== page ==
Discrimination from police, municipality workers, and volunteer workers

The District President of Hatay Dörtyol, Veysel Demir, who is Abdal himself described how the police denied his community access to aid, racially abused his family, and attacked them with pepper spray: 

"Aid is distributed here through the mukhtar [elected head of a neighbourhood] and the district governor's office but there are also citizens who come here to ask for help” said Demir in an interview with local media. “People from my family went and asked for help. All they wanted was water. We were discriminated against by the security at the door and the police. They did not give us water, and when the police officers said to us ‘you are cannibals’ and ‘you are thieves’, a quarrel broke out...They treated us as if we were criminals and fired shots in the air and sprayed pepper spray at us…Don't we even have the right to ask for 3-5 bottles of water? Do we have to be under the rubble for them to help us? They don't even see us as earthquake victims.""

Demir filed a criminal complaint for discrimination but admits he does not expect much to come of it. Elsewhere, Romani Godi activists have documented numerous violent hate crimes against Roma, Dom, and Abdals to which the authorities seemingly turn a blind eye. In Adıyaman, a Domari woman, whose house was destroyed and who lost relatives in the earthquake, said to Turkish media: "Everyone looks at us differently…Someone swore at me when I went to buy firewood. He even tried to beat me. He swore at me behind my back, calling me a son of a bitch. He even came to beat me. They do these things every time we go to get water and food.”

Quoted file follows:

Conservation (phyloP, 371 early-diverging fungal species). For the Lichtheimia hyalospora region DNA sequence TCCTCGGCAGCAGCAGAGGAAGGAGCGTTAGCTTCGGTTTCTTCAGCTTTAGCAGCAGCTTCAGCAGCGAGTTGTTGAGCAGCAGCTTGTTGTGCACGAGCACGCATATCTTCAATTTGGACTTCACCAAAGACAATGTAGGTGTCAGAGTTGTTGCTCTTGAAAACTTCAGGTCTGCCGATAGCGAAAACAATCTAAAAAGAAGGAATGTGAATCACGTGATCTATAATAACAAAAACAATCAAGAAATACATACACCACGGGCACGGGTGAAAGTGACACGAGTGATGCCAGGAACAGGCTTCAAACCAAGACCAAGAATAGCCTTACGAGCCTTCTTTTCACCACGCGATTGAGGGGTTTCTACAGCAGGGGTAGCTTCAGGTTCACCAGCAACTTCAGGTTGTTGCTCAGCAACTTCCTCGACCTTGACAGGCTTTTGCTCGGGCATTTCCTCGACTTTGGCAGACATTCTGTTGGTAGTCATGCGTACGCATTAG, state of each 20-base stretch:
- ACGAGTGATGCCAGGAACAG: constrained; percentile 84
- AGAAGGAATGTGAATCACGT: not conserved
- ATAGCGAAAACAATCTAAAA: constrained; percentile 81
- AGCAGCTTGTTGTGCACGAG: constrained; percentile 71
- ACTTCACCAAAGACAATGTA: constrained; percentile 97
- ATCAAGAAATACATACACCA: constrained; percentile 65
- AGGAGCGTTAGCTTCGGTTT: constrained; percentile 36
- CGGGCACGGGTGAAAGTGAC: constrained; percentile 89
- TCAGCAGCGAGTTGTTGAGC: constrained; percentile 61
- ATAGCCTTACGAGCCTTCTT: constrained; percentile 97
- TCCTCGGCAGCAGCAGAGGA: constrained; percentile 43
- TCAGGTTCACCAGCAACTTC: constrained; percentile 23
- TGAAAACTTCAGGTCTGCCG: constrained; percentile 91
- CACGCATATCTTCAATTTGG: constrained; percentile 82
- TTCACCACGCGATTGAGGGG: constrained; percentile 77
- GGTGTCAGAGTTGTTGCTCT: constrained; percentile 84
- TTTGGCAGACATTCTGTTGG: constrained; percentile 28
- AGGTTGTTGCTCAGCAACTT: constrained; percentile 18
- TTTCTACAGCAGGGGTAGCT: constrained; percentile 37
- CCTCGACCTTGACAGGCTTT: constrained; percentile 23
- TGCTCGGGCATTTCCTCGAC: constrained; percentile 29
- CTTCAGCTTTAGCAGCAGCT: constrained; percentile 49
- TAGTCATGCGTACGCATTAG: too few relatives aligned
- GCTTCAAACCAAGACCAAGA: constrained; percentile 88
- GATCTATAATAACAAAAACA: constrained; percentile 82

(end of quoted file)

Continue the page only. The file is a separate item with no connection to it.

Göktan Yıldırım shared similar stories from the region of Domari people being routinely subjected to hate speech and discriminatory treatment by the public as well as volunteer aid workers: "The Dom who asked for a tent in Gaziantep were chased away. In Urfa they were sent back saying 'you are thieves'. When it is realised that they are Gypsies, they are immediately expelled. They can access tents and food in some parts of Antep, but in other parts they can access food only through solidarity [NGOs]. For example, when they went to an aid centre in Adıyaman, both the other earthquake victims and aid distributors kicked them out because they said, 'Gypsies are raiding the place, we cannot eat because they are eating here'.

Communities in need of Human rights and humanitarian aid

The scale of the disaster for Romani, Domari, and Abdal communities in the region cannot be overstated. Whilst solidarity work from activists and local NGOs provides a minimum of aid for these communities, it cannot be sustained for a long period of time and the situation is improving little for these communities who have lost everything in the earthquake. Human rights monitoring and action is necessary alongside humanitarian aid to ensure equal treatment for Romani, Domari, and Abdal people in the region. Without it many more people will suffer in the coming weeks and months as they try to piece their lives back together.

This information was collected from activists working with the ERRC and its partners in the field in Eastern Turkey. If you want to donate to support affected Roma, Dom, and Abdals in the region, as well as support their fundamental human rights, you can do so here.